Format

Send to

Choose Destination
J Burn Care Res. 2010 May-Jun;31(3):470-9. doi: 10.1097/BCR.0b013e3181db5199.

High-dose vitamin C treatment reduces capillary leakage after burn plasma transfer in rats.

Author information

1
Department of Hand, Plastic and Reconstructive Surgery, Burn Center-BG Trauma Center Ludwigshafen, Plastic- and Hand Surgery, University of Heidelberg, Ludwigshafen, Germany.

Abstract

Oxidative stress after burn injuries leads to systemic capillary leakage and leukocyte activation. This study evaluates whether antioxidative treatment with high-dose vitamin C leads to burn edema reduction and prevention of leukocyte activation after burn plasma transfer. Donor rats underwent a burn (n = 7; 100 degrees C water, 12 seconds, 30% body surface area) or sham burn (37 degrees C water; n = 2) procedure and were killed after 4 hours for plasma harvest. This plasma was administered to study rats (continuous infusion). Rats were randomized to four groups (n = 8 each; burn plasma alone [BP]; burn plasma/vitamin C-bolus 66 mg/kg and maintenance dose 33 mg/kg/hr [VC66]; burn plasma/vitamin C-bolus 33 mg/kg and maintenance dose 17.5 mg/kg/hr [VC33]; and sham burn plasma [SB]). Intravital fluorescence microscopy in the mesentery was performed at 0, 60, and 120 minutes for microhemodynamic parameters, leukocyte adherence, and fluorescein isothiocyanate-albumin extravasation. No differences were observed in microhemodynamics at any time. Burn plasma induced capillary leakage, which was significantly higher compared with sham burn controls (P < .001). VC66 treatment reduced microvascular barrier dysfunction to sham burn levels, whereas VC33 had no significant effect. Leukocyte sticking increased after burn plasma infusion, which was not found for sham burn. Vitamin C treatment did not influence leukocyte activation (P > .05). Burn plasma transfer leads to systemic capillary leakage. High-dose vitamin C treatment (bolus 66 mg/kg and maintenance dose 33 mg/kg/hr) reduces endothelial damage to sham burn levels, whereas half the dose is inefficient. Leukocyte activation is not influenced by antioxidative treatment. Therefore, capillary leakage seems to be independent from leukocyte-endothelial interactions after burn plasma transfer. High-dose vitamin C should be considered for parenteral treatment in every burn patient.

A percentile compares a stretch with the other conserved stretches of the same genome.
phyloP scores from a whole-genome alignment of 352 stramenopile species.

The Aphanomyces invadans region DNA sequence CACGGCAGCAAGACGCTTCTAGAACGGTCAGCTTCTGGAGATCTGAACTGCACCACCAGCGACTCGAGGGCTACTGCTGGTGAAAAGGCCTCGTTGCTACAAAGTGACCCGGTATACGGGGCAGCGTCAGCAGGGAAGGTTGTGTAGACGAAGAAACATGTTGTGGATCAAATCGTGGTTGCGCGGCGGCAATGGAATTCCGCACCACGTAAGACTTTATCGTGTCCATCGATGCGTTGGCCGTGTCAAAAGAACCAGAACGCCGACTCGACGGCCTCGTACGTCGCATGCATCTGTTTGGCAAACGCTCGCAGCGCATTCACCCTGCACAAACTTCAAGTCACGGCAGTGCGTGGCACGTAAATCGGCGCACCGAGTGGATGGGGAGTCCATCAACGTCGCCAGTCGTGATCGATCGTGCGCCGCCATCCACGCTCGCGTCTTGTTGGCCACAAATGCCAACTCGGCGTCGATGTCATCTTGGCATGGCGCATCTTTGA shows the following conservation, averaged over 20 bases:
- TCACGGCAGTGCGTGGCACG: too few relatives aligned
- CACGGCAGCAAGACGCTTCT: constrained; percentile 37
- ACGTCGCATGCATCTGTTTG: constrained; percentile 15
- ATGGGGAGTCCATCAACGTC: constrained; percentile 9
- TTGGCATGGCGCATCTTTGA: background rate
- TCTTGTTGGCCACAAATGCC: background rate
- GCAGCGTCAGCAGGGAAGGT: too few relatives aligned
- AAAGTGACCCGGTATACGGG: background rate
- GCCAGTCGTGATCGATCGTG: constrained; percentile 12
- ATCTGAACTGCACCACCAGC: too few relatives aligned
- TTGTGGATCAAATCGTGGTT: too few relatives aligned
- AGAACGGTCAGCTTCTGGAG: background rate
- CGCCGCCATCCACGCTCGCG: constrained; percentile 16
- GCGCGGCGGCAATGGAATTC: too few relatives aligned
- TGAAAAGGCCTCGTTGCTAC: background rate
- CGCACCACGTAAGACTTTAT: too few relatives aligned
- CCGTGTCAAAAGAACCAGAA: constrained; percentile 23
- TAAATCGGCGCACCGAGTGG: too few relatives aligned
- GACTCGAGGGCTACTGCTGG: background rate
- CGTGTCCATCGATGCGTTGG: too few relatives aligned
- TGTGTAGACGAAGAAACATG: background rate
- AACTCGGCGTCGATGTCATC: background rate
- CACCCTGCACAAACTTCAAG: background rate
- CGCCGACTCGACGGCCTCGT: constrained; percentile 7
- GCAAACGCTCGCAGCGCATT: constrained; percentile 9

PMID:
20354446
DOI:
10.1097/BCR.0b013e3181db5199
[Indexed for MEDLINE]

Supplemental Content

Full text links

Icon for Silverchair Information Systems
Loading ...
Support Center